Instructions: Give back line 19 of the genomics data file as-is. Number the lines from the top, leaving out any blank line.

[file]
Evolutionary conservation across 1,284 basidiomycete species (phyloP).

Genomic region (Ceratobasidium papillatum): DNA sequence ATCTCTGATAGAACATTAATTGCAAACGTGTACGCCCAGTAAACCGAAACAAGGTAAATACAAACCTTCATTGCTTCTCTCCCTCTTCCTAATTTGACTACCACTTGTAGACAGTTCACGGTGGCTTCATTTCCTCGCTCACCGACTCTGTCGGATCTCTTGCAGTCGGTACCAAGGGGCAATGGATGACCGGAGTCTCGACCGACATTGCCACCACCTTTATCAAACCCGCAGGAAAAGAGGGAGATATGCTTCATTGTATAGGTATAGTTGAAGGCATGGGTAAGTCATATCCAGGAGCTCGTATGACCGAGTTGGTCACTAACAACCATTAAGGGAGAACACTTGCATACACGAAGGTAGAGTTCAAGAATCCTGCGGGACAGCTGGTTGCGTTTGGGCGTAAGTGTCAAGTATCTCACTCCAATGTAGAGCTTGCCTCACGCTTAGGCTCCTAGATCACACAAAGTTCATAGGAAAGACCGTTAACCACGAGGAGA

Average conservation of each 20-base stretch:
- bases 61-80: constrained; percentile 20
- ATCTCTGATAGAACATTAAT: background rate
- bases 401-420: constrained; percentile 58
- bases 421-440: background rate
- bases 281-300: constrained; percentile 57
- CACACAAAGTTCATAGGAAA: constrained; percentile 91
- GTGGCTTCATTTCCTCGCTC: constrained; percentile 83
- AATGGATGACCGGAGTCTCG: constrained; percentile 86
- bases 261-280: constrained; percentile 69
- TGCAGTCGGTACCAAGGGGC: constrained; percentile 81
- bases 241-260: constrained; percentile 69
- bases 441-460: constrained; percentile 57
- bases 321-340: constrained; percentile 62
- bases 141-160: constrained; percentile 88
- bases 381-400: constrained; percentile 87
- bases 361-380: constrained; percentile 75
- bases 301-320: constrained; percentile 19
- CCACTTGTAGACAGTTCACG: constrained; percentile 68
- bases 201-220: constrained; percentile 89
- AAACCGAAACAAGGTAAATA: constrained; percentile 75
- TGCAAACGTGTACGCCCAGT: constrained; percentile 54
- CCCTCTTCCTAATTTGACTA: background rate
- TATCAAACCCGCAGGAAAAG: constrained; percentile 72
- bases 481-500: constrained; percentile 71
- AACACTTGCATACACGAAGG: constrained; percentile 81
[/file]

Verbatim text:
- bases 361-380: constrained; percentile 75